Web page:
Writing an Essay, Planting a Tree: An Environmental Writing Workshop
This workshop is part of Social Justice Week.
W.S. Merwin wrote “On the last day of the world/ I would want to plant a tree.” This week will be an experiment in crafting essays that speak from personal experience and a keen attention to our historical moment. Climate change makes clear that environmental and social justice are inextricably linked. How can the personal essay, that most intimate and questioning literary form, speak to the enormity of these challenges? With readings, writing prompts, and workshop discussion, we will write essay or memoir pieces that capture what it means to be alive at this time. No, we won’t be planting trees, except as metaphor for generative process, both personal and political.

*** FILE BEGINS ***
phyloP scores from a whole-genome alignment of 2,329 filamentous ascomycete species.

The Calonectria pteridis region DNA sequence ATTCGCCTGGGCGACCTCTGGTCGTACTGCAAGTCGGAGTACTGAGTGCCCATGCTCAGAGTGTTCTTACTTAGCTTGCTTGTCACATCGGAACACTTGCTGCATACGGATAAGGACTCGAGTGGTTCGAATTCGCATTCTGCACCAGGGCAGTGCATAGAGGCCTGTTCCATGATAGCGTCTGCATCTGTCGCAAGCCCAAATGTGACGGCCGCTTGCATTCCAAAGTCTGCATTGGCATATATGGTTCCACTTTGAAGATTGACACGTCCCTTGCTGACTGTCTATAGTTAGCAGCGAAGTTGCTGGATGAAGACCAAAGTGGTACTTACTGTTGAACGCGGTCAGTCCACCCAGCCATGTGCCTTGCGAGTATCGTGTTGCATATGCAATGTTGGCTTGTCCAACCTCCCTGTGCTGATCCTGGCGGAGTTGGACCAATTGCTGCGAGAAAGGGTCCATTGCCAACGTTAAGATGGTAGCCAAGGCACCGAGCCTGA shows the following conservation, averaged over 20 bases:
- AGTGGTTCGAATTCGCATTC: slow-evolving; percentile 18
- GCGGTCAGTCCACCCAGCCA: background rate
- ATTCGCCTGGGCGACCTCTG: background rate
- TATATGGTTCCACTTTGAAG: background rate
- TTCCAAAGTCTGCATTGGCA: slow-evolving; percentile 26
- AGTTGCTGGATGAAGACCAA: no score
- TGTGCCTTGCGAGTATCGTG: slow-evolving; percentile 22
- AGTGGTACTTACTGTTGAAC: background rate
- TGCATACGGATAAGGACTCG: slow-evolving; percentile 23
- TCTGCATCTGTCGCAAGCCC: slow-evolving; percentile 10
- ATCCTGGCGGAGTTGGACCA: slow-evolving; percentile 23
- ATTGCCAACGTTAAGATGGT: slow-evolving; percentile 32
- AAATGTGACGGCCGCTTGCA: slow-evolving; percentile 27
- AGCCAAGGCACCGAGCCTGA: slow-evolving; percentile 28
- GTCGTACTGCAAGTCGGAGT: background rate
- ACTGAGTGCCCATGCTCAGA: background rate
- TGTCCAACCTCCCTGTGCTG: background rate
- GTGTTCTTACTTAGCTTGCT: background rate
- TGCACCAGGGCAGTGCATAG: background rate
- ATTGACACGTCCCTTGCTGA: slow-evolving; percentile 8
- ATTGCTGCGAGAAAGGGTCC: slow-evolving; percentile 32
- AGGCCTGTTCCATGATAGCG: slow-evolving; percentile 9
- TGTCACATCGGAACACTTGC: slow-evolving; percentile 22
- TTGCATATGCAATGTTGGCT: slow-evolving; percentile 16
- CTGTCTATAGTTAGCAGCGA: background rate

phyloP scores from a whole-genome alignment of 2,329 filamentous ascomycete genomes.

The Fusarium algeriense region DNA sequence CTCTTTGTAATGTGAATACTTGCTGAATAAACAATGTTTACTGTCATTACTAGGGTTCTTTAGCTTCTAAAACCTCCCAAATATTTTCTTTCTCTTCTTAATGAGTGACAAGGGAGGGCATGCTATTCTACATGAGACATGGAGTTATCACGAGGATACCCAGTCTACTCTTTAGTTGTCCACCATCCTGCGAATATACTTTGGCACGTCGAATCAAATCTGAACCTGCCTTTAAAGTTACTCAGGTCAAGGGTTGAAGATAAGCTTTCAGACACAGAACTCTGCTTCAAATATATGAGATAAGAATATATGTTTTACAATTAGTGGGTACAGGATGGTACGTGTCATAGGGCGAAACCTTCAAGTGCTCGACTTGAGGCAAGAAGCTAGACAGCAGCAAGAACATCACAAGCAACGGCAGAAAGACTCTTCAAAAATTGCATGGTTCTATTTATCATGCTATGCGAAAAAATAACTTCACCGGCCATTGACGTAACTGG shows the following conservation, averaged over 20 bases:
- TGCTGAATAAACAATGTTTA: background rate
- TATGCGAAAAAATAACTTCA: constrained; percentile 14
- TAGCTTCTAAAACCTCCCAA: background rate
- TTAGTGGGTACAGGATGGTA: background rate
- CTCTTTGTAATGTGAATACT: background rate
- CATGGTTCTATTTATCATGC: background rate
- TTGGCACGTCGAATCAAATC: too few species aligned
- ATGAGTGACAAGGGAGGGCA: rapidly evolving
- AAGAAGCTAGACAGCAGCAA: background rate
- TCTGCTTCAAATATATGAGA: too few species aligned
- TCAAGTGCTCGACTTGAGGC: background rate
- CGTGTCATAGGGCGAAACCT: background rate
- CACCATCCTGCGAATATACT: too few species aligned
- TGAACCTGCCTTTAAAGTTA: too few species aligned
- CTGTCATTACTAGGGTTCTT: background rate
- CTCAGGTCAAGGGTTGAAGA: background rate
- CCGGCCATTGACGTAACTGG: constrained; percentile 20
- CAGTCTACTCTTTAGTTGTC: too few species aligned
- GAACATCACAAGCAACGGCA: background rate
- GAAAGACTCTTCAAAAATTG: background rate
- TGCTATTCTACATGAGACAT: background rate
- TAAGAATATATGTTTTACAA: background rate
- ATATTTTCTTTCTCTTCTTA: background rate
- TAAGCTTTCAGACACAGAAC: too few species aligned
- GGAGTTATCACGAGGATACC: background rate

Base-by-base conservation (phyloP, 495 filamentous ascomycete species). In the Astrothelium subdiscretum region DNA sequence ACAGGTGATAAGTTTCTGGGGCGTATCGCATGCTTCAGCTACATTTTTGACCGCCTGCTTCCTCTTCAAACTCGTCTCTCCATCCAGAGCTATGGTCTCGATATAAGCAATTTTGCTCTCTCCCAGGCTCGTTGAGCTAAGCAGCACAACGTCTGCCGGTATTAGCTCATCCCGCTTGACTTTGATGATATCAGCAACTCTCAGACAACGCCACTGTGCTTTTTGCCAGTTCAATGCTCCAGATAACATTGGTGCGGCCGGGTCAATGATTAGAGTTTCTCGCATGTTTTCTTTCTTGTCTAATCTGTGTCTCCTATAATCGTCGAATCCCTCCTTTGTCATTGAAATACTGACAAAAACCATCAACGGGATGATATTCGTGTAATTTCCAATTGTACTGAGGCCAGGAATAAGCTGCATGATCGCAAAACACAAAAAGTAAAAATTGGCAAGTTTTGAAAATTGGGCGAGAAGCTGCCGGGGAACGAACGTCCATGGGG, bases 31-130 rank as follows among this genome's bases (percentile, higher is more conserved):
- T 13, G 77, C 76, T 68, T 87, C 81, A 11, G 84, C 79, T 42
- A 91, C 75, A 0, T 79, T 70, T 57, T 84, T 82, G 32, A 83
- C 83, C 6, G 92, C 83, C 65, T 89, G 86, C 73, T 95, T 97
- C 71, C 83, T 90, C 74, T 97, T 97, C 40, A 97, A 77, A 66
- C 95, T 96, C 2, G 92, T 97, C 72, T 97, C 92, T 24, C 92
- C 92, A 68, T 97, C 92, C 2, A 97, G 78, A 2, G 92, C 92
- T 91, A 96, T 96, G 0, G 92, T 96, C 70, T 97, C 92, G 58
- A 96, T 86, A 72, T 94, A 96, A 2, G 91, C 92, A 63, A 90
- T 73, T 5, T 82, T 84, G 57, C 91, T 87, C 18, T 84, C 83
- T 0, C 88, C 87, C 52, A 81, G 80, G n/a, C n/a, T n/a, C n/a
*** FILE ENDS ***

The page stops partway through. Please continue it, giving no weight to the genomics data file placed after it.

Alison Hawthorne Deming's most recent books are Stairway to Heaven (Penguin 2016) and Zoologies: On Animals and the Human Spirit (Milkweed 2014). Her work is widely published, including in Best American Science and Nature Writing and the Norton Book of Nature Writing. She has won a Guggenheim Fellowship, National Endowment for the Arts Fellowships, among other honors. She is Regents' Professor and Agnese Nelms Haury Chair of Environment and Social Justice at the University Arizona.